Terri 'fading quickly' as another court rules she can die

Their options dwindling after losing two consecutive court appeals, Terri Schiavo’s parents vowed today to take their fight to the US Supreme Court as their brain-damaged daughter was in her fifth full day without a feeding tube.

Their options dwindling after losing two consecutive court appeals, Terri Schiavo’s parents vowed today to take their fight to the US Supreme Court as their brain-damaged daughter was in her fifth full day without a feeding tube.

Her father said she is “fading quickly".

In a 2-1 ruling early today, judges in Atlanta, Georgia, said the parents, who have battled with their son-in-law for years over the woman’s fate, “failed to demonstrate a substantial case on the merits of any of their claims” that Terri’s feeding tube should be reinserted immediately.

“There is no denying the absolute tragedy that has befallen Mrs. Schiavo,” the ruling by Judges Ed Carnes and Frank Hull said.

“We all have our own family, our own loved ones, and our own children. However, we are called upon to make a collective, objective decision concerning a question of law.”

Today’s ruling was the latest legal blow for Schiavo’s parents, Bob and Mary Schindler. Doctors have said that their daughter, now 41, could survive one to two weeks without water and nutrients.

“It’s hard to put into words how we’re feeling right now,” Terri’s brother, Bobby Schindler, said. “My sister is in her fifth day, and it’s just hard to say.”

In his dissent, Judge Charles Wilson said Schiavo’s “imminent” death would end the case before it could be fully considered. “In fact, I fail to see any harm in reinserting the feeding tube,” he wrote.

The parents’ lawyer, Rex Sparklin, said the couple will appeal to the Supreme Court. “The Schindlers will be filing an appropriate appeal to save their daughter’s life,” he said.

The Schindlers said their daughter was ”fading quickly” and might die at any moment.

Howard Simon of the American Civil Liberties Union of Florida said the ruling pointed out the limited role of government in these matters and the need for a living will “to keep politicians out of your personal life.”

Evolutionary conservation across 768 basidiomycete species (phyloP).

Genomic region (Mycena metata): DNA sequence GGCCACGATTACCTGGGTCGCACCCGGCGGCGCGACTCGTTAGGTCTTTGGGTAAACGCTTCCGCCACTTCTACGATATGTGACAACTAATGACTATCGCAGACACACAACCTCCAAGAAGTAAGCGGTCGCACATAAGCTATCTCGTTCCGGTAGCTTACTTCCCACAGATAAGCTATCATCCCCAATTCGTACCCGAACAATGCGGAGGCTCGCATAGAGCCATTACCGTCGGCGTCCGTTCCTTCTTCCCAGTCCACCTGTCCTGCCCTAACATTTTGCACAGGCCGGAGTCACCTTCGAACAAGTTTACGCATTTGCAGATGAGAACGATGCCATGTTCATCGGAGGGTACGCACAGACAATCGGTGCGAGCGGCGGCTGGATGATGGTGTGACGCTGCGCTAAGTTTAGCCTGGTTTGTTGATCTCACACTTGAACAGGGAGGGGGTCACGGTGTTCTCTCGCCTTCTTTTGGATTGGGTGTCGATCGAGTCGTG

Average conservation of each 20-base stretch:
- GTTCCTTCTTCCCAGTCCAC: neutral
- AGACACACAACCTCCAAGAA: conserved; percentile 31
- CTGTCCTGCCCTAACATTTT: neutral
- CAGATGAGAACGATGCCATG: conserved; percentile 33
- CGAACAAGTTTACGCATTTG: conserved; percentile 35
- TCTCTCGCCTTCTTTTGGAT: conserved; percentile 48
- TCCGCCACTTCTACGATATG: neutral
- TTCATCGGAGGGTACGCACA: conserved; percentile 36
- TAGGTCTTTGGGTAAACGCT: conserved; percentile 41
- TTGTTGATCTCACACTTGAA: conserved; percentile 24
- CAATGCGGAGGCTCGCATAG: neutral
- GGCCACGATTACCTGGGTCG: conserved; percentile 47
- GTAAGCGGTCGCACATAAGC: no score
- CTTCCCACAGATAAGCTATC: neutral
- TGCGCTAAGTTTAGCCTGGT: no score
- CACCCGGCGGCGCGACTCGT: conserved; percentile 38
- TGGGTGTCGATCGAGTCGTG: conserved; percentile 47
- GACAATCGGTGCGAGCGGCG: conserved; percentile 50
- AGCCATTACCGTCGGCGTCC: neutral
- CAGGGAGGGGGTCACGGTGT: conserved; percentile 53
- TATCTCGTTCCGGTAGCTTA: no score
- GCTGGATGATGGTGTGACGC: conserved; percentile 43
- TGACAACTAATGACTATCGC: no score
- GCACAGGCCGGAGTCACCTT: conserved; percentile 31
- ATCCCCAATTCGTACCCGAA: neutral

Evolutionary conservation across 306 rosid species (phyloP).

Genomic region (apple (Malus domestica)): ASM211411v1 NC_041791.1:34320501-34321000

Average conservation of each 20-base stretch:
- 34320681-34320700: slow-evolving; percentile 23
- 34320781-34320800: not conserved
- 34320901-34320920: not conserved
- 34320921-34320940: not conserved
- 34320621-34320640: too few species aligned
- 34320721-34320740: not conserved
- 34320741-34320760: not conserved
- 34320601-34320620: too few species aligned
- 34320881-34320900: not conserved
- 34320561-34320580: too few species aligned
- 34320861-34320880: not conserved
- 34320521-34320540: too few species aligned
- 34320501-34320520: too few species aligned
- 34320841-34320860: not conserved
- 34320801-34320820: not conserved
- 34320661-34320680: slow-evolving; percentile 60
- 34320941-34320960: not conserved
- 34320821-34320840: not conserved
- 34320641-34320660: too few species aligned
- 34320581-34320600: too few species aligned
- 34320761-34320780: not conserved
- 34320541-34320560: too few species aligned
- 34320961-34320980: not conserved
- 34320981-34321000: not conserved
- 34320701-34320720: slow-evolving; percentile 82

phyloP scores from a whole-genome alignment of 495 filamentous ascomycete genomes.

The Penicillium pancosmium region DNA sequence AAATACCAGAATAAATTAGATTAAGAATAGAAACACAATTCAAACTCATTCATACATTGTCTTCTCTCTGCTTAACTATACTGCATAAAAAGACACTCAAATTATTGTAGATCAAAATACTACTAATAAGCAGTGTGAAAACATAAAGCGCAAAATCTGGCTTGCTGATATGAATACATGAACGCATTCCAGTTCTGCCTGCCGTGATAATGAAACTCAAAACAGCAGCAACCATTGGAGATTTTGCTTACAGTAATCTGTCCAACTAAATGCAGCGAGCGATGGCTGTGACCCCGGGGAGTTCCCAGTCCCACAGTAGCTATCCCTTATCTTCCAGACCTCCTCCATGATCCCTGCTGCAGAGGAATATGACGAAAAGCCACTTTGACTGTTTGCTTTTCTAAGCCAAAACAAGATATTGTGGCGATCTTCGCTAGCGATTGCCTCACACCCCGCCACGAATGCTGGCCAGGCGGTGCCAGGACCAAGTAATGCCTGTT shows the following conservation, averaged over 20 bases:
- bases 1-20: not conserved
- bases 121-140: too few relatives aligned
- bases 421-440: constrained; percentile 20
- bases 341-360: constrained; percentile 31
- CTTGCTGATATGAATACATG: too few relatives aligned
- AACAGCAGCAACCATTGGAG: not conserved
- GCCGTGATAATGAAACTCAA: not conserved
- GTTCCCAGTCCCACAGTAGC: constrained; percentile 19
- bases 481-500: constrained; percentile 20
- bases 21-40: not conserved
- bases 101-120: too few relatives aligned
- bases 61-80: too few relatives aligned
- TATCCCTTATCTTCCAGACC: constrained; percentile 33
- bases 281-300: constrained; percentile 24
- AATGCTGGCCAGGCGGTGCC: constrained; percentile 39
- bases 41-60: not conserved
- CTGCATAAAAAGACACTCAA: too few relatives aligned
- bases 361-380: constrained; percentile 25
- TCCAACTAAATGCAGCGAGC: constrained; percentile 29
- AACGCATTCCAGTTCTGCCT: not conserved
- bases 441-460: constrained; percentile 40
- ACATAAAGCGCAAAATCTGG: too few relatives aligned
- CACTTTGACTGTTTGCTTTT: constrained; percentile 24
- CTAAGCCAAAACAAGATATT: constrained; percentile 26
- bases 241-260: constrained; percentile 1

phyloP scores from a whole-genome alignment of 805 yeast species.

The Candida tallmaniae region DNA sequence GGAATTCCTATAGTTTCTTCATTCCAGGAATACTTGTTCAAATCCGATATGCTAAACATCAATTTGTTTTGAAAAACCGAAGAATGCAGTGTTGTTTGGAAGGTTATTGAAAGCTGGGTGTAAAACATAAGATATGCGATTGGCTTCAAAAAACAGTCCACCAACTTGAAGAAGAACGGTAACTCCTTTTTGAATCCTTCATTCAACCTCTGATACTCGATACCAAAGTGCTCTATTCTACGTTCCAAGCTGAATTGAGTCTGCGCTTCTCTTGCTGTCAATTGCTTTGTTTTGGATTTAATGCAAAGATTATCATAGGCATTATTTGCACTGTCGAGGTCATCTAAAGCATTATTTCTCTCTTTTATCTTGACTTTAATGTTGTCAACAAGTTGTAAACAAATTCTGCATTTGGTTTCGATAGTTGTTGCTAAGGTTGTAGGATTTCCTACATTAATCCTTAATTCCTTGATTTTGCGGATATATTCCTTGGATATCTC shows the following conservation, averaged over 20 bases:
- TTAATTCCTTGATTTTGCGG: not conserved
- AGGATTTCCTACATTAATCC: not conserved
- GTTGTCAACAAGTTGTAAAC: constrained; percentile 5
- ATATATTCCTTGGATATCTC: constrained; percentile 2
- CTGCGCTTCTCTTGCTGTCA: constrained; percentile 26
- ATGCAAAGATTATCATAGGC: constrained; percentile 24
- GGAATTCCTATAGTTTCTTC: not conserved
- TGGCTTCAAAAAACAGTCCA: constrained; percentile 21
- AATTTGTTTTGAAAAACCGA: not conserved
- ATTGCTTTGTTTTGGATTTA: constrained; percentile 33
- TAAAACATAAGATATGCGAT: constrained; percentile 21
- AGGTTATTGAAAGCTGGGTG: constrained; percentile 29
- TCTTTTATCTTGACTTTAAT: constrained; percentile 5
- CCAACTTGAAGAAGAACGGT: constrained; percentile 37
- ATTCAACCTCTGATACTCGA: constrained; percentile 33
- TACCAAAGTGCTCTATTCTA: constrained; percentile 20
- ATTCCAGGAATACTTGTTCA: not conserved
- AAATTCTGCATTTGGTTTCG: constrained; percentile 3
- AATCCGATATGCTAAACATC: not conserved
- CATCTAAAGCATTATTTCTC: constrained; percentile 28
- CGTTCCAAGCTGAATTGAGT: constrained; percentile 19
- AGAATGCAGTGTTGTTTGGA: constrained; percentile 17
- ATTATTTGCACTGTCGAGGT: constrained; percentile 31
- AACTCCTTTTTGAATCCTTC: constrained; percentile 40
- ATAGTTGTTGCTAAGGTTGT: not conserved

“While I anticipate that the Supreme Court will have to decide whether to get into it, I do think we are coming to the end of this sad case,” he said.

The Schindlers have been locked for years in a battle with Schiavo’s husband over whether her feeding tube should be disconnected. State courts have sided with Michael Schiavo, who insists his wife told him she would never want to be kept alive artificially.

Michael Schiavo urged the court not to grant an emergency request to restore nutrition.

“That would be a horrific intrusion upon Mrs. Schiavo’s personal liberty,” said his lawyer, George Felos.

Terri Schiavo suffered brain damage in 1990 when her heart stopped briefly from a chemical imbalance believed to have been brought on by an eating disorder. Court-appointed doctors say she is in a persistent vegetative state with no hope of recovery.

Her parents argue that she could get better and that she would never have wanted to be cut off from food and water.

An emergency filing to the Supreme Court would go first to Justice Anthony Kennedy, a Reagan appointee who has staked a moderate position on social issues.

Kennedy would have the option to act on the petition alone, although on previous emergency requests involving Schiavo he has referred the matter to the full nine-member court.

The Supreme Court’s history on right-to-die cases is pretty thin.

The Rev Pat Mahoney, a Schindler family supporter, acknowledged that their legal options have diminished and urged the state parliament to intervene.

“Let it be known to every voter in Florida, the fate of Terri Schiavo is in the Florida Senate’s hands,” he said.

The Schindlers said their daughter began “a significant decline” on Monday.

“While she still made eye contact with me when I spoke to her, she was becoming increasingly lethargic,” Bob Schindler said in the papers. “Terri no longer attempted to verbalise back to me when I spoke to her.”

Demonstrators who gathered outside Terri Schiavo’s hospice in Pinellas Park, Florida, decried the courts’ decisions. One woman was arrested for trespassing after trying to take Schiavo a cup of water.

“This is a clear-cut case of judicial tyranny,” said Tammy Melton, 37, a high school teacher.

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